21 August 2011, Sweetcrude, Lagos – The Lagos Chamber of Commerce and Industry (LCCI) has urged professionals and consultants in the oil and gas sector to close ranks and ensure the passage of the Petroleum Industry Bill (PIB). The chamber also said he delay in the passage of the bill has hindered inflow of new investment in the sector.
Speaking at the 2011 Business Clinic on the Petroleum Industry Bill (PIB) in Lagos, the president of LCCI, Otunba Femi Deru said the delay has also slowed down activities of the International Oil Companies (IOCs).
Acccording to him, operators needed to show interest in the bill and be prepared to engage the authorities (including the National Assembly) on issues that could enrich the content of the bill.
He said: “Stakeholders should be engaged by the government so that the bill can be acceptable to all and guarantee workability in the oil and gas sector,” emphasizing that the petroleum sector accounted for 80 per cent of government’s revenue and at least 90 per cent of the nation’s export earnings.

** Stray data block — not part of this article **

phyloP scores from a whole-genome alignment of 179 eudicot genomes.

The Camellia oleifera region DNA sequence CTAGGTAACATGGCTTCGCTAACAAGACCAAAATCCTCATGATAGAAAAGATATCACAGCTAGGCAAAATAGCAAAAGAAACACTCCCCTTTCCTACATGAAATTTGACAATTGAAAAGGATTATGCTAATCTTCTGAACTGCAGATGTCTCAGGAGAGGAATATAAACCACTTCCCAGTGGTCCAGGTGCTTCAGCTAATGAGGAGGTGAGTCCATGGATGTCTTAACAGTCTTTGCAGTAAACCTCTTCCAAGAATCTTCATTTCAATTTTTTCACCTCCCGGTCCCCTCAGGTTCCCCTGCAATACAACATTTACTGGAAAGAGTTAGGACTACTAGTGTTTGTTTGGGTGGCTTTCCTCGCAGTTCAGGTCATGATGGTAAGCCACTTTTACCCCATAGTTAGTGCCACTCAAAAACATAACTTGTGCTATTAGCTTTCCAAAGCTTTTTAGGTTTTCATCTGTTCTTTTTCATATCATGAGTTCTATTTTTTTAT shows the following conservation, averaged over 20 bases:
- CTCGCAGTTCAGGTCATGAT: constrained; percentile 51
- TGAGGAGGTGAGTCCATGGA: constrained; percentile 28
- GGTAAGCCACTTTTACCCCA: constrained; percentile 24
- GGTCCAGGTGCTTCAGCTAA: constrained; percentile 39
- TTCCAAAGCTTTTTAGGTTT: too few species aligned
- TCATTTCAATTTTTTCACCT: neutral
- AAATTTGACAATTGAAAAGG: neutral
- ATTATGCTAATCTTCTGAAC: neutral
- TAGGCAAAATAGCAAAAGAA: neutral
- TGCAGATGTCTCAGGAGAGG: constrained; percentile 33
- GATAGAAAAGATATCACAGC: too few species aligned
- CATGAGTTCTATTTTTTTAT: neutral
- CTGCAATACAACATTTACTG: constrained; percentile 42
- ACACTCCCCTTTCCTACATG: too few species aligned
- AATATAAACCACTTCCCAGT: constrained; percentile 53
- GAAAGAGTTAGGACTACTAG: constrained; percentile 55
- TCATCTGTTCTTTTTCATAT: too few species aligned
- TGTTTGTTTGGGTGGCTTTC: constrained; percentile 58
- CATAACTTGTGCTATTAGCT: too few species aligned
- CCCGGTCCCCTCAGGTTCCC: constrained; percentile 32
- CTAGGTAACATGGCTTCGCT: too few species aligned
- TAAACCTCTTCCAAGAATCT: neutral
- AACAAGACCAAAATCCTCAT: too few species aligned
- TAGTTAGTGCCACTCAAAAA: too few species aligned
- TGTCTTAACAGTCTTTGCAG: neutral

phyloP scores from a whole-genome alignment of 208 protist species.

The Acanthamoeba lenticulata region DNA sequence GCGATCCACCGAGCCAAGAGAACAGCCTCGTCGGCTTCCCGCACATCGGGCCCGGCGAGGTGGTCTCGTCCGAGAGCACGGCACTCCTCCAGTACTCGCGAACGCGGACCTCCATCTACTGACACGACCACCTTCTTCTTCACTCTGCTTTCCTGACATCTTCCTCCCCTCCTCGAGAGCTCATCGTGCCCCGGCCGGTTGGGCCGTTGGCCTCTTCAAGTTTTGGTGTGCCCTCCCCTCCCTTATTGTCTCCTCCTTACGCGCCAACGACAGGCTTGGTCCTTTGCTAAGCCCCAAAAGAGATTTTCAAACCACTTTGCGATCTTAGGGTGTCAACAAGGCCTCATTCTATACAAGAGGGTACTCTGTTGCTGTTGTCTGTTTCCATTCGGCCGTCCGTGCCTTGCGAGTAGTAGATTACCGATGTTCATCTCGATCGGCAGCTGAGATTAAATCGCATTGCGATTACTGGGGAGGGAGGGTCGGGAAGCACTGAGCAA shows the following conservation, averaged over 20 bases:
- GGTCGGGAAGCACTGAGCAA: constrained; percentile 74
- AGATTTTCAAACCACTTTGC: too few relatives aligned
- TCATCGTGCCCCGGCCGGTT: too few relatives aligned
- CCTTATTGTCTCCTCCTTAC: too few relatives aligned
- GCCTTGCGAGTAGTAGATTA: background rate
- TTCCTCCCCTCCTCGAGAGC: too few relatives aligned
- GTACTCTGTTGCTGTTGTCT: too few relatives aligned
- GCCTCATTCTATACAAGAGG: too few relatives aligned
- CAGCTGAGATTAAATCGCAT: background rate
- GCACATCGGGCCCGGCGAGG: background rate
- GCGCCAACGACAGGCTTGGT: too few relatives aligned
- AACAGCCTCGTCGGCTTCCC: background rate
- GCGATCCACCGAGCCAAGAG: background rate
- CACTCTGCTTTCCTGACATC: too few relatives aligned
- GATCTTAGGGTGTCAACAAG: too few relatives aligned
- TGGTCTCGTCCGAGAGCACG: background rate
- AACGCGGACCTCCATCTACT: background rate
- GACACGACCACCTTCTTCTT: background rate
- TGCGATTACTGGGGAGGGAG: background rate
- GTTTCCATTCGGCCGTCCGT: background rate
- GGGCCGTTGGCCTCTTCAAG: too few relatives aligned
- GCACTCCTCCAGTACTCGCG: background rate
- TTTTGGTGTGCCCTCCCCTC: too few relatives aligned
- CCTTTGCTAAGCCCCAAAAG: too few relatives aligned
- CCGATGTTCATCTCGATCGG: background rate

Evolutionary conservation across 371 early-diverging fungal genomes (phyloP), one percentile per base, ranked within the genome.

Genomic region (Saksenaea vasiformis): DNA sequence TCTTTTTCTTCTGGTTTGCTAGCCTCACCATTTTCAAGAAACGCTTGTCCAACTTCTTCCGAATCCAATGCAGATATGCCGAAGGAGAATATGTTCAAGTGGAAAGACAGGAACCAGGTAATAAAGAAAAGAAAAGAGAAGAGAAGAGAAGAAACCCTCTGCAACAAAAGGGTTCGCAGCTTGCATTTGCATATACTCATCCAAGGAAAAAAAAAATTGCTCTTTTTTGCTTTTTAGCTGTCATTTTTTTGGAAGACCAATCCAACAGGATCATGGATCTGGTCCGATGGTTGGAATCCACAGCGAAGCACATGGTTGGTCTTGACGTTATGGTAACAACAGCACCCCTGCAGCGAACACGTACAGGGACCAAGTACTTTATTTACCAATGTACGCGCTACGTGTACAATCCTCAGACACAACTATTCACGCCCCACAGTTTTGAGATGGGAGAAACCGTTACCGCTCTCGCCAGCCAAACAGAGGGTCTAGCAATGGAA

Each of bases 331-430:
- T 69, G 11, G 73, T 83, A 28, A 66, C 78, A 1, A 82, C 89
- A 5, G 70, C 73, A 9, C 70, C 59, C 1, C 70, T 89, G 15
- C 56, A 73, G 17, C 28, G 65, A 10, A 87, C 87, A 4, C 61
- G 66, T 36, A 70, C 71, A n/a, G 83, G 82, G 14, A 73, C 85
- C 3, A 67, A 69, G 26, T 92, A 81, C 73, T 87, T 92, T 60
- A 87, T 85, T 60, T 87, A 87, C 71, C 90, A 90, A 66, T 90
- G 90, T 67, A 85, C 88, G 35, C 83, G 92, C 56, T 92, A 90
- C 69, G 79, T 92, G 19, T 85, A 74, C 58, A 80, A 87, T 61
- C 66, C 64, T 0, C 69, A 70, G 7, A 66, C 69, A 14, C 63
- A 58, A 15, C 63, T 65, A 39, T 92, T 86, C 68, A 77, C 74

The managing partner, the Chancery Associates, Emeka Okwuosa, also said that it was essential for the PIB to be passed into law by the National Assembly, as it was time-bound. He added that non-passage of the bill was impacting negatively on the nation’s economy. According to him, the bill would have increased government’s revenue to more than N105.4 trillion yearly.
“It is left for the audience to imagine the colossal loss the federal government is suffering on a daily basis over a period of more than 10 years, due to non- passage of the PIB by the National Assembly.”
The principal partner, Lube Services Associates, Kayode Sote, in his contribution said the strength of the bill was anchored on good governance, transparency and efficient running of the oil and gas industry which would lead to increased accruable revenues from the nation’s natural endowment for the overall benefit of Nigerians in general and the oil-producing Niger Delta region in particular.
He said that Nigeria loses about 300,000 barrels of crude oil daily through bunkering, syndicated oil theft and pipeline vandalisation in the Niger Delta region.